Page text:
MJ: Folk-Book is an community driven escape from commercialism and advertising. I think there is a HUGE audience that is sick and tired of being “sold” stuff and, as odd as this sounds as first, they are willing to pay for their freedom. That is the business model of Folk-Book. Pay a tiny subscription just once, you are in for life and are welcomed by a growing community of artists from around the world, plus fans and families. Members even have access to the “Front-Porch” which is our Sunday evening video channel. They can sign up for free, sit in front of the camera on their computer and present a 15 minute concert, read from their new book, talk about a new coffeehouse they are starting, give a violin lesson. Whatever they want so long as it is not political or religious in nature.
How long has the site been live? How has it been developing so far?
MJ: We’ve been up for six weeks as of this interview and already have a thriving community of 1000+ members from Vietnam to Germany and all points in between.
Subscribing is easy and can be done from anywhere in the world. Go to www.Folk-Book.com, enter your email address, click the PayPal button and you’re done. If you don’t have a PayPal account you can use a credit card. Folk-Book will NEVER sell or share your email address or ask you for an upgrade charge. Once you are a member, you are part of the community for life. It’s a pretty ding-dang good deal. You can also become a member of Folk-Book for FREE by becoming a WoodSongs Radio Partner.
Is there a worry that Folk-Book might turn into a self-promotion site for singer-songwriters and folk artists? Social media sites can get swamped with self-promotion, like MySpace for example, so how are you planning to work with this? Maybe curate the content somewhat?
MJ: Nope. Look, as we all know the arts, by nature, is self-promoting. lol.
MJ : Well, WoodSongs is me. Our webmaster is Ian Hart, who is brilliant, and he has been taking caring of the WoodSongs website for years. The proceeds from Folk-Book go to support the WoodSongs all-volunteer run broadcast, which in turn continues to help artists everywhere. So in effect, by joining Folk-Book you are also helping to support the WoodSongs Old-time Radio Hour.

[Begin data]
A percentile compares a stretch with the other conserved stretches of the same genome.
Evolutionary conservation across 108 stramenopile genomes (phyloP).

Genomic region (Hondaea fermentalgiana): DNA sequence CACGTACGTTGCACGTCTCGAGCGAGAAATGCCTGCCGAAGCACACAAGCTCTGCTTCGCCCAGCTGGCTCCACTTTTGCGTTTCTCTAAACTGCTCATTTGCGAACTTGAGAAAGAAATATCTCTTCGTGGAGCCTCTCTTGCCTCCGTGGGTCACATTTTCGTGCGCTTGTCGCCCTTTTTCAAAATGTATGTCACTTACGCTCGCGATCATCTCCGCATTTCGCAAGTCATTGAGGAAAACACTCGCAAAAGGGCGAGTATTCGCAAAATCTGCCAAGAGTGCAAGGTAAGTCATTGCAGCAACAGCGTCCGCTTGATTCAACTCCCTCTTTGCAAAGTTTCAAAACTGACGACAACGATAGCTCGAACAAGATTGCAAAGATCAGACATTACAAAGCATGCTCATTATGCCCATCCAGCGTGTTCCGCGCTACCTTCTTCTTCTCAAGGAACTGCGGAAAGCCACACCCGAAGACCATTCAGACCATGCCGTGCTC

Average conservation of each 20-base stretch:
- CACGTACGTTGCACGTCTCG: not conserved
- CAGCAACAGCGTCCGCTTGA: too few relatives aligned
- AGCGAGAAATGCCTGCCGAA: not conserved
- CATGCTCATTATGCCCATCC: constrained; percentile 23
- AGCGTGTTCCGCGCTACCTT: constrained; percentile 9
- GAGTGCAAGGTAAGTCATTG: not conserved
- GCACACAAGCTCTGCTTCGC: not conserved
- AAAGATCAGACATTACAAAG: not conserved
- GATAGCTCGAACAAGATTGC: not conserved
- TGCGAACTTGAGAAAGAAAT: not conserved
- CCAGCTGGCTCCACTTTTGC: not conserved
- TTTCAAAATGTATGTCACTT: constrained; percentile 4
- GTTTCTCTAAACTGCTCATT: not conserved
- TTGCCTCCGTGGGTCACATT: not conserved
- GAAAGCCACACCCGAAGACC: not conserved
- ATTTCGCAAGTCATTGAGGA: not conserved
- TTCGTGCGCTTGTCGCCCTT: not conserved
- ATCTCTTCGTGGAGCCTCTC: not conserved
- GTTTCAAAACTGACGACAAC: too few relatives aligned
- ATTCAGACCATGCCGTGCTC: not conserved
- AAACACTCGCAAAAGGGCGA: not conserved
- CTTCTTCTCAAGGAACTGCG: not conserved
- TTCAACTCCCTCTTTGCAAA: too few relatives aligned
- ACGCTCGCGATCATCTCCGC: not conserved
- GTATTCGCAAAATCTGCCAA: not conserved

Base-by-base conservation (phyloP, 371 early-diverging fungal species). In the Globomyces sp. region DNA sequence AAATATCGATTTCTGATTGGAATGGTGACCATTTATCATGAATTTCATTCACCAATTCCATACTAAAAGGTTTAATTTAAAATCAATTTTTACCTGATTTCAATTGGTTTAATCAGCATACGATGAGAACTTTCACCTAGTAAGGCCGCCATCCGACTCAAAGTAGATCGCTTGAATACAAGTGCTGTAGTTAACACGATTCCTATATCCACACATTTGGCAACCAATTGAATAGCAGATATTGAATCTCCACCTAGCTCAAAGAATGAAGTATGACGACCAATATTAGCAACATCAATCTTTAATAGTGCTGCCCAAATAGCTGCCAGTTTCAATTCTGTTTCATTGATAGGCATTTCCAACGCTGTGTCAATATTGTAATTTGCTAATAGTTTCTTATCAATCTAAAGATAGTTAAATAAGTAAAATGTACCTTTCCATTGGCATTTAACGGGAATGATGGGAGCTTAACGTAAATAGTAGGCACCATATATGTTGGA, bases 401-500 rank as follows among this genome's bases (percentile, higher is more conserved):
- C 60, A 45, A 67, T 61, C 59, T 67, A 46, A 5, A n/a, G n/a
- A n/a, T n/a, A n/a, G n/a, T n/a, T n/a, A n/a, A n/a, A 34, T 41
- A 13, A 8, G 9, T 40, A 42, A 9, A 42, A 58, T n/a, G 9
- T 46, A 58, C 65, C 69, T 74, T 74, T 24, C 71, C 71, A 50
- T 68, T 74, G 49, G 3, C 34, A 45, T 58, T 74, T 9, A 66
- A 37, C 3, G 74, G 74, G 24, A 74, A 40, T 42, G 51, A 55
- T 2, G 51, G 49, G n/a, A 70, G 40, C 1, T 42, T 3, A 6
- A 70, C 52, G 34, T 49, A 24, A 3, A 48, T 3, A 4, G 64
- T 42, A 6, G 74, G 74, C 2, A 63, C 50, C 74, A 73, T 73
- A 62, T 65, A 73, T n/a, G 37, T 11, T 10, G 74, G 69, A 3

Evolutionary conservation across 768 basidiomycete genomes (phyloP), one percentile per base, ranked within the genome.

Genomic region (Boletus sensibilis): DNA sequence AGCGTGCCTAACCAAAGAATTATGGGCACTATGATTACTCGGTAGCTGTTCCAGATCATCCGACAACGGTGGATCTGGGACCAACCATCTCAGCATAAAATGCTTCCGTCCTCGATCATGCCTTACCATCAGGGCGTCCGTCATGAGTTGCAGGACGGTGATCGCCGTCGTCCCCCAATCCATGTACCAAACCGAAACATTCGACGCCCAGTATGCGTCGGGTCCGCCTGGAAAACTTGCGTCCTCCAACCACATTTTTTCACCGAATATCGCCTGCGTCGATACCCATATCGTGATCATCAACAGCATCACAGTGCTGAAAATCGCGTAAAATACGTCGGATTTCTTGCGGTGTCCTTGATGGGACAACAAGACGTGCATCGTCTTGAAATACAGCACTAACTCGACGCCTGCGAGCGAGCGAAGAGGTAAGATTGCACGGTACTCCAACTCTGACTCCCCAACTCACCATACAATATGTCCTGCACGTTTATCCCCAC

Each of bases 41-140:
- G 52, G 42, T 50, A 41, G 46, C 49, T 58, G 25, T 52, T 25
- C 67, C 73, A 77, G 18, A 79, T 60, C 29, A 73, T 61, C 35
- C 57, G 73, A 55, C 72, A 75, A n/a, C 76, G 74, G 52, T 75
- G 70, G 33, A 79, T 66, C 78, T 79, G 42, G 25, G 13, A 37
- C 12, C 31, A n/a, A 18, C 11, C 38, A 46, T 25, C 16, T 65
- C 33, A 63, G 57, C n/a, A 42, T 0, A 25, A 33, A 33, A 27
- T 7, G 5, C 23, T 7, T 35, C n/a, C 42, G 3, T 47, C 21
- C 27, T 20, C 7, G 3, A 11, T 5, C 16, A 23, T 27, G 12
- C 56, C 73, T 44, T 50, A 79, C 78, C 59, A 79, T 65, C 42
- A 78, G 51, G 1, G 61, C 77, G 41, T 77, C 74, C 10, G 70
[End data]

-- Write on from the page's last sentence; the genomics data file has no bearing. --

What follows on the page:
Do you think that folk music is better suited than other music to social networks? It seems like it
should be, since it’s such community-focused music.
MJ: The arts, all of it, is a caring, passionate, proactive fellowship. That isn’t just the artists, it includes the audience and fans. Folk music is by its nature a reflection of all art … folk, blues, bluegrass, country, celtic, old-time, songwriters, classical. Even opera and rock’n’roll. Folk-Book is a gateway to that huge grassroots audience worldwide.
With so many magazines and online outlets struggling, and musicians struggling as well, do you think that the folk music scene in the US is in trouble? It seems like there are more artists than ever, but fewer outlets than ever, which seems to be a bad combination!
MJ: The YouTube generation is the first generation in human history to recieve most of its art and music in a two-dimensional format. It’s all MP3s, iPads, flat screens speakers. I hope that Folk-Book, like WoodSongs, will use the two-dimensional format to encourage people to get off their ding-dang butt and start playing, singing, sharing, doing, loving, writing and exploring. Life is short, there is only so much “young” in the bank. It gets spent with or without our participation. Sometimes we need the tools, the supprt, the encouragement to get out there. I hope Folk-Book will help millions of artists and fans do that.
Come hang out with Hearth Music on Folk-Book –
I should also mention another folk music social media venture started recently: Acoustic Music Pinboard. It’s kind of like Pinterest, but more DIY and folk oriented. Check it out here:
This is part of our “Behind the Scenes” blog series. We love interviewing and profiling musicians, but we’ve also learned a lot from the wildly creative and deeply passionate people that put on festivals, run record labels, book venues, book bands, design posters, and any of the other more interesting jobs out there.